Douglas Murray’s UnHerd documentary on the forgotten victims of communism makes the important point that too many still fail to acknowledge that there were two twentieth century evils: fascism and communism. As Anne Applebaum demonstrates in her searing and brilliant Red Famine: Stalin’s War on Ukraine, the Holodomor (the Ukrainian word for “death by hunger”) was a crime comparable with anything committed by the Nazis. Four million Ukrainians died as a result of Stalin’s casual contempt for their lives. We lose sight of the victims of communism at our moral peril.
But for all the horrors of the twentieth century – and those more recently – the Holocaust stands as the most thoroughgoing and explicit demonstration of humanity’s capacity for evil. As Churchill wrote: “The Final Solution is probably the greatest, most horrible crime ever committed in the whole history of the world.”
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This is not about some sick contest of suffering in which the Jews are declared the winner. It is, rather, that we can only truly understand the lessons of the Holocaust if we acknowledge what made it unique.
A useful starting point is with the Jewish philosopher Emil Fackenheim, himself a survivor who escaped to Britain after a year at Sachsenhausen concentration camp. (His elder brother, who would not leave Germany, was murdered by the Nazis.) For Fackenheim, four characteristics of the Holocaust separated it from other examples of mass murder.
First, the mere fact of being born Jewish was itself enough to merit extermination. (And the definition was – in modern parlance – as inclusive as possible, to ensure that no trace of Judaism would be left on earth.) Many Poles and Russians were also murdered by the Nazis, but their death was not pre-determined by Nazi ideology as a fundamental requirement – although Gypsies were also murdered for the crime of existing.
So secondly, the sole purpose of the Final Solution was to wipe out every Jew from the face of the earth. An entire people would be extinguished. Other genocides have targeted groups or races for mass murder; but they were not designed to remove them in their entirety. The Turkish genocide of Armenians or the Hutu genocide of the Tutsi in Rwanda, for example, were both unspeakable crimes. But they did not have all of Fackenheim’s four characteristics of the Holocaust.
Thus Fackenheim’s third unique characteristic was that there was no economic, political or territorial goal which the Final Solution was designed to leverage. The Final Solution was its own purpose. It was not part of the larger territorial war but it was nonetheless considered to a fundamental part of the Third Reich’s war effort. The two were equal in importance and so there was no significant internal dissent from the idea that resources that could have been used in war were instead used to exterminate the Jews.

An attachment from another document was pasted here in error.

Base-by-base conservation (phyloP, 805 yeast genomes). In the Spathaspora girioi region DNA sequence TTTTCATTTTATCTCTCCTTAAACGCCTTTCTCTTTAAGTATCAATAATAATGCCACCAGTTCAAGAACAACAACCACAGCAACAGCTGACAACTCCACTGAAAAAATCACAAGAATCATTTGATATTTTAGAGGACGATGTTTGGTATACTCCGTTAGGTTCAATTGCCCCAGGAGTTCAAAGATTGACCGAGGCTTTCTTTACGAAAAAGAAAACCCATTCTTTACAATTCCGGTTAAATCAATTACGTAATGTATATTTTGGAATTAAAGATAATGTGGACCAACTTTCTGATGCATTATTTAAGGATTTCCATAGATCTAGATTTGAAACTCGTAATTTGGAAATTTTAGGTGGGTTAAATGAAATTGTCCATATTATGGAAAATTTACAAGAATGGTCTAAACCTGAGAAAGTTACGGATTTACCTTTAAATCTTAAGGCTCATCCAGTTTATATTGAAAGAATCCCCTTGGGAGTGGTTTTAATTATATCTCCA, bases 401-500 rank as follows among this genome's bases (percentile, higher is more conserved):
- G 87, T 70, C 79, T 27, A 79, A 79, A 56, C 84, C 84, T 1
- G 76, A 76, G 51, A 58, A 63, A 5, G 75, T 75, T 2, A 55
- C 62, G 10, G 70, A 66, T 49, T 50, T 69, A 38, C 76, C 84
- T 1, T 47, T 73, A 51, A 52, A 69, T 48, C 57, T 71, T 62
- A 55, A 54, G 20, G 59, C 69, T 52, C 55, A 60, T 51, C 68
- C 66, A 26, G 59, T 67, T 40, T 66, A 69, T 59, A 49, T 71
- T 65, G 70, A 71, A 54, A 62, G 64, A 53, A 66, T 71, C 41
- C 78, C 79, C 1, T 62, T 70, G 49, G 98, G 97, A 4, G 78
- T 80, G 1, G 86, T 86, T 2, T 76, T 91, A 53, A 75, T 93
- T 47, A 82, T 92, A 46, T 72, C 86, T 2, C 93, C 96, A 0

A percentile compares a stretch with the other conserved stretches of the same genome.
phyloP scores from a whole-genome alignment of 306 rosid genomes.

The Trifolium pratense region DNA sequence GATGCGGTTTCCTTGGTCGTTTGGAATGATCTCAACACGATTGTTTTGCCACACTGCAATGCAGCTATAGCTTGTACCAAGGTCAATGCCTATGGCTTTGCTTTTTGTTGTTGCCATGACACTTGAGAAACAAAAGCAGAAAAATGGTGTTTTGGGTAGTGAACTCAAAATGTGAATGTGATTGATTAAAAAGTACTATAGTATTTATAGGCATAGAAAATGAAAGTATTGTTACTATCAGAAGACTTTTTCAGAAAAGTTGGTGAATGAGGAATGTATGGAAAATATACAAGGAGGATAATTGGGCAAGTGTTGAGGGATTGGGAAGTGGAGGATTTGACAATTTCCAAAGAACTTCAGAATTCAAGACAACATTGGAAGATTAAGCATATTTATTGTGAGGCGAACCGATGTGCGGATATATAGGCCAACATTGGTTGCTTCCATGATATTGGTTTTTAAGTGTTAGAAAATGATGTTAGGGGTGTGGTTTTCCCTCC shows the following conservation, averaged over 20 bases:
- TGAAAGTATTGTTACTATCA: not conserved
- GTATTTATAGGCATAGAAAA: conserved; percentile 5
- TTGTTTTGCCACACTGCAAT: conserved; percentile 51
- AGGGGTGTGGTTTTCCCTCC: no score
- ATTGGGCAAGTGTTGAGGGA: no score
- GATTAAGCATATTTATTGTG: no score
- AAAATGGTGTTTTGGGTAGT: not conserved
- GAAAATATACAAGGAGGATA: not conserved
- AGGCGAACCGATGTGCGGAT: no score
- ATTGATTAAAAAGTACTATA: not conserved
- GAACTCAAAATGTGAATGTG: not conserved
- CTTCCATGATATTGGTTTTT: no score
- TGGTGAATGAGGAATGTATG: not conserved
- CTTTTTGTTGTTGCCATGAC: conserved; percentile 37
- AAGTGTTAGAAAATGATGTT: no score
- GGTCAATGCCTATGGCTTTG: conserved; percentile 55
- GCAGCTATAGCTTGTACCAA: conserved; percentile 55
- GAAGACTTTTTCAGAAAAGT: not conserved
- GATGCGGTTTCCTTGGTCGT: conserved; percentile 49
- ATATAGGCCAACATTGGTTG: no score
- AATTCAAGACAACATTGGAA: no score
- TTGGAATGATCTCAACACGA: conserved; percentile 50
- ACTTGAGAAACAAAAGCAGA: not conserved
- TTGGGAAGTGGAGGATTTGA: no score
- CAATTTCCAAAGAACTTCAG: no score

It is this third characteristic that is perhaps the most rationally inexplicable of all elements of the Holocaust – that it had no purpose other than the murder of an entire people for the sake of their murder.
Fourthly, as Daniel Goldhagen further elaborated in his seminal 1996 book, Hitler’s Willing Executioners, the Holocaust was carried out not by a cadre of committed ideologues or committed soldiers but by ordinary Germans – what Fackenheim described as “ordinary job holders with an extraordinary job.”
Goldhagen argued that the overwhelming majority of Germans were “willing executioners” because of the “eliminationist antisemitism” which had taken hold in German political culture over many centuries. Crucially, he destroyed the comfortable myths that most Germans knew nothing of the Holocaust – and that it was only the SS and not the Wehmarcht who murdered Jews. As the Holocaust scholar Franklin Littell wrote: “The death camps were designed by professors and built by Ph.D.s.” Civilised Germans – doctors, architects and writers – tortured and murdered Jews while Bach and Wagner played in the background, testing to see what levels of pain could be survived or, as Auschwitz’s chief physician, Dr Joseph Mengele, enjoyed himself, sewing twin children together to create a “Siamese pair” to test their behaviour.
Why does it matter if the Holocaust was unique? For Nobel laureate Elie Wiesel, also a survivor, the memory and the potency of the Holocaust have to be permanently renewed because “to forget would mean to kill the victims a second time. We could not prevent their first death; we must not allow them to be killed again.”
But there is something more obvious, too. As George Santanya put it: “Those who cannot remember the past are condemned to repeat it.” Repeat the Holocaust? That is unthinkable. But repeat elements of it? It happened once. That alone ought to be enough to worry us.
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